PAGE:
Something I’m working on, and I thought I’d put it up to see what the various Bourdieusians and Deleuzians make of it…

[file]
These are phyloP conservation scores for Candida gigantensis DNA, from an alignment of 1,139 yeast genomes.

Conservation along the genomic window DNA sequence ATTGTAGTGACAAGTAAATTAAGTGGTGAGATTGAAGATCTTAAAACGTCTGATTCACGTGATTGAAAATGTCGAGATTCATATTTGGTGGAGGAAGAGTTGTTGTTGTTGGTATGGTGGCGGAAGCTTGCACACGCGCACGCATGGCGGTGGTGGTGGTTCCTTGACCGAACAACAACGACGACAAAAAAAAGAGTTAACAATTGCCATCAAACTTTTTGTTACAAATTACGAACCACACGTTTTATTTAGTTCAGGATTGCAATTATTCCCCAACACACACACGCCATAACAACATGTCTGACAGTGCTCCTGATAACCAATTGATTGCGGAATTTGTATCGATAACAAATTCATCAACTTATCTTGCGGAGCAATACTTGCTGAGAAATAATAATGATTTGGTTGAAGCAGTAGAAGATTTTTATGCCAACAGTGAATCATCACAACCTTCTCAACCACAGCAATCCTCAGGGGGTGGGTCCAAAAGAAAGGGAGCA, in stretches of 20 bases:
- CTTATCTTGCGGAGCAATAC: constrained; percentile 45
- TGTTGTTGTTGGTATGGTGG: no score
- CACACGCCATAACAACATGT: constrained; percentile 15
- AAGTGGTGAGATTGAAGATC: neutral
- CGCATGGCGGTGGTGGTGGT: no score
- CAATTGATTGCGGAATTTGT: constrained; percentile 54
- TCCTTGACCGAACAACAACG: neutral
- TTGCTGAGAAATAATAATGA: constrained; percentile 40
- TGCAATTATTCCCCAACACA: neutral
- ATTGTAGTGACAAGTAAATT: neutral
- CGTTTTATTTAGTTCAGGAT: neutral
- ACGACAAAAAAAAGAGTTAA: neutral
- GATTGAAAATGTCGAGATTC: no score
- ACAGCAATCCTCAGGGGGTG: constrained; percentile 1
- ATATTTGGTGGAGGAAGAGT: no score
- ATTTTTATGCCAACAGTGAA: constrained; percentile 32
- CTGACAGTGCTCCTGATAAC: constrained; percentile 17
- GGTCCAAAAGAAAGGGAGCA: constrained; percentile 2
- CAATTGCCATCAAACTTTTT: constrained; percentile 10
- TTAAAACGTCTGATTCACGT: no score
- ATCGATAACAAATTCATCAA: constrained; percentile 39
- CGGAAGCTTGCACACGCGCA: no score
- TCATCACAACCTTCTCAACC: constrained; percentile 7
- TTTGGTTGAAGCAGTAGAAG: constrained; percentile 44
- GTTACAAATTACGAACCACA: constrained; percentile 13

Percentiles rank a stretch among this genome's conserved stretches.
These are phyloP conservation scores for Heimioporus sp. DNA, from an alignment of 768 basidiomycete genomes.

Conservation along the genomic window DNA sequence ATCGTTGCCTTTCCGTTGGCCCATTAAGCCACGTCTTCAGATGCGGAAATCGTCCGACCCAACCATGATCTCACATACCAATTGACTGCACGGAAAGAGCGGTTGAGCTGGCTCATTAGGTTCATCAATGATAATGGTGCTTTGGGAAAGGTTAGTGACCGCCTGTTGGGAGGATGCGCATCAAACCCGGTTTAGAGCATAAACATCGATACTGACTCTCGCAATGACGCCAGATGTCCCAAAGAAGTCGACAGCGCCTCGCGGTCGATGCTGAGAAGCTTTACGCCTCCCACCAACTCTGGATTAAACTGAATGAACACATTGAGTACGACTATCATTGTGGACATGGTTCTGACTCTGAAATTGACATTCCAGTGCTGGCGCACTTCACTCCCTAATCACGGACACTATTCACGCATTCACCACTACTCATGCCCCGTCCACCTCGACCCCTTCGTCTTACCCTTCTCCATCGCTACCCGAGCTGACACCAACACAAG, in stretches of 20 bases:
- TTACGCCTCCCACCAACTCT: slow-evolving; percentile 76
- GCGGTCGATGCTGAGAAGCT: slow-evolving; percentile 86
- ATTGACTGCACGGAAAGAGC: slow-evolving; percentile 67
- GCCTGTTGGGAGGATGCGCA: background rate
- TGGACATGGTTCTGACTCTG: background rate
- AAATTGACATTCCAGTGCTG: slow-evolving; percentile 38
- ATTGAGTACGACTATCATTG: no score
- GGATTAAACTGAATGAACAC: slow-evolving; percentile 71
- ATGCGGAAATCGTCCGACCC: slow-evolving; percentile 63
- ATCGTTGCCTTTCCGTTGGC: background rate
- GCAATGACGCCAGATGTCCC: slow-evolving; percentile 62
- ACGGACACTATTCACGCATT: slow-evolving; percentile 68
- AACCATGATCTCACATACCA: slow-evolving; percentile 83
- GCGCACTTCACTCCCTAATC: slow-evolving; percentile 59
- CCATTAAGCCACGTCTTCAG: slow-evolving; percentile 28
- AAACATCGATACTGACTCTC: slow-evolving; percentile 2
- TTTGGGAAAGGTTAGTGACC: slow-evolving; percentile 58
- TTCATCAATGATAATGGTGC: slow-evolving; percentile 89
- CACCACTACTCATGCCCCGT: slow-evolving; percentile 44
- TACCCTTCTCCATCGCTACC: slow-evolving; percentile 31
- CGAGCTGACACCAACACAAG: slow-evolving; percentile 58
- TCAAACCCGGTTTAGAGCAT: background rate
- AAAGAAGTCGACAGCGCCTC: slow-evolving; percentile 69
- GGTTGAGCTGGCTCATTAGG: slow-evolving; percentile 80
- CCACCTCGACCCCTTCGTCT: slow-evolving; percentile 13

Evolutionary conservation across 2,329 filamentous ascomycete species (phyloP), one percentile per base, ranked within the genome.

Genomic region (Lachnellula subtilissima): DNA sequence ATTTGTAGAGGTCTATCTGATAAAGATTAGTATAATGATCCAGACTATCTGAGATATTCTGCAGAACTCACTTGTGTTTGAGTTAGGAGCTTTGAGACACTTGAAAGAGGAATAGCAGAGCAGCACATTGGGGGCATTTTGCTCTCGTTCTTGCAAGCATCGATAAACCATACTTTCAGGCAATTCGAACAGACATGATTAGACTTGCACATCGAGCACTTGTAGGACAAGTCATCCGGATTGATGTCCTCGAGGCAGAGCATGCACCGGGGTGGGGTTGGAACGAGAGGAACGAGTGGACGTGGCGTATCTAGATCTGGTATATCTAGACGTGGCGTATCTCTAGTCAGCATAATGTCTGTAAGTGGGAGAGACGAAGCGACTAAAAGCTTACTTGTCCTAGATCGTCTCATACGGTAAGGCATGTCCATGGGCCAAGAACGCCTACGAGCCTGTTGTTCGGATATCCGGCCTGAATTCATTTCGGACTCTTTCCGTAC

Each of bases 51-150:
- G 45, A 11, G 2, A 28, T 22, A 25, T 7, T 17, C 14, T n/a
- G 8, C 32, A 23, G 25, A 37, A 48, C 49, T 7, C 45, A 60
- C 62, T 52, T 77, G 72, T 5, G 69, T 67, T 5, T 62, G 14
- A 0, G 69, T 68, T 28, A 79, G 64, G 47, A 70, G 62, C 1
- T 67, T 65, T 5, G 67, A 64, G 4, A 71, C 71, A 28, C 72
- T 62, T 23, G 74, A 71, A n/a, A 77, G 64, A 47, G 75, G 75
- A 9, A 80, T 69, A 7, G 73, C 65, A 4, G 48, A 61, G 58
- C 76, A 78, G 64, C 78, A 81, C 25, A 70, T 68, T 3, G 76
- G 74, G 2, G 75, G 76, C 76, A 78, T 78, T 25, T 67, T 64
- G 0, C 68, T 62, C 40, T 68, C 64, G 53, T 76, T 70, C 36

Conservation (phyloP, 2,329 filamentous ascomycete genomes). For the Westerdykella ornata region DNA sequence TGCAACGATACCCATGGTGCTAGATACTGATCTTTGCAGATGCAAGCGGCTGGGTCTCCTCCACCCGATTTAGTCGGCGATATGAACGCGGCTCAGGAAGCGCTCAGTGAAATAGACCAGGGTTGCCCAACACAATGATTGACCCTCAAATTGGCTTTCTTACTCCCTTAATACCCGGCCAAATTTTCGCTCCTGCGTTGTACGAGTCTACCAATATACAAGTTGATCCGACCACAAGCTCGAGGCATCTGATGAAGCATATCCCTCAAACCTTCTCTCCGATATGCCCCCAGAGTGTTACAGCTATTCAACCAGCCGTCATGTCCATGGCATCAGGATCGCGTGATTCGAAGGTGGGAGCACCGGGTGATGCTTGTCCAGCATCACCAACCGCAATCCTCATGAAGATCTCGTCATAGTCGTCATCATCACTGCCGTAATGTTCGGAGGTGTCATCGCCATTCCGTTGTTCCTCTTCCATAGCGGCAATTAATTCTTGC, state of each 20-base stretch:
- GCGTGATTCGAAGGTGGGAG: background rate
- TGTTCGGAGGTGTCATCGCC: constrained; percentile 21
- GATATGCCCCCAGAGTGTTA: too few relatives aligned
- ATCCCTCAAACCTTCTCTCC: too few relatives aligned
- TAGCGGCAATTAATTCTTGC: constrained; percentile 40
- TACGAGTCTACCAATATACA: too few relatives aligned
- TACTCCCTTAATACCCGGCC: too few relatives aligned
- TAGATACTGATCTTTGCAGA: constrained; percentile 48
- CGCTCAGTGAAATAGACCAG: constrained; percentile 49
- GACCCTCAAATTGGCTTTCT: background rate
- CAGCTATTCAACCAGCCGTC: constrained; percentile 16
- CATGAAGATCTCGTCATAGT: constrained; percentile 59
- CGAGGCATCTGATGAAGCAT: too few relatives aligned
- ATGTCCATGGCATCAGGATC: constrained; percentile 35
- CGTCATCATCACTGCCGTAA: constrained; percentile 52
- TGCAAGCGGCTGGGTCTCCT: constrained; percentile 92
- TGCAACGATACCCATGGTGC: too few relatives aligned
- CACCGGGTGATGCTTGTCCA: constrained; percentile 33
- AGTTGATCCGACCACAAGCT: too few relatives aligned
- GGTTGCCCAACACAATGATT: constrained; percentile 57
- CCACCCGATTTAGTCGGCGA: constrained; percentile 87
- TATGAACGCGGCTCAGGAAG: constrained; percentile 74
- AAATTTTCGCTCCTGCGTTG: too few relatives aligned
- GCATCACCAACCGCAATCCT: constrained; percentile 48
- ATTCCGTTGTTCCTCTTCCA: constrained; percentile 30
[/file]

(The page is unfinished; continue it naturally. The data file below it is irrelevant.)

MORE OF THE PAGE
Bourdieu’s concept of “habitus” is, in the first place, central to his intervention into the ongoing debate about structure and agency, “one of the key faultlines that runs through social theory” (Korczynski, Hodson, and Edwards, “Introduction” 12). On the one hand, there are theorists who stress the ways in which social structures constrain and determine individual or social agency. Marxism and psychoanalysis, for instance, in different ways tend to emphasize the ways in which agency is constrained by structures that are, respectively, material and psychic. On the other hand, other theorists stress the fact that agents can resist or overcome these structural determinants. The tendency of cultural studies, for example, is to point to the slippages by which (say) consumers determine their own responses and eke out a measure of agency even within contemporary capitalism. Or as Anthony Giddens (whose theory of structuration is an alternative bid to resolve the debate) puts it, those for whom “structure (in the divergent senses attributed to that concept) has primacy over action, and the constraining qualities of structure are strongly accentuated” are arrayed against those for whom “action and meaning are accorded primacy in the explication of human conduct; structural concepts are not notably prominent, and there is not much talk of constraint” (The Constitution of Society 2). Giddens goes on to characterize this difference as an “imperialism of the social object” facing “an imperialism of the object” (2). In short, these are two competing claims to transcendence; what is at stake, Giddens argues, is as much ontological as it is epistemological, as much about our models of what society is as about conflicting perspectives regarding the same model (2).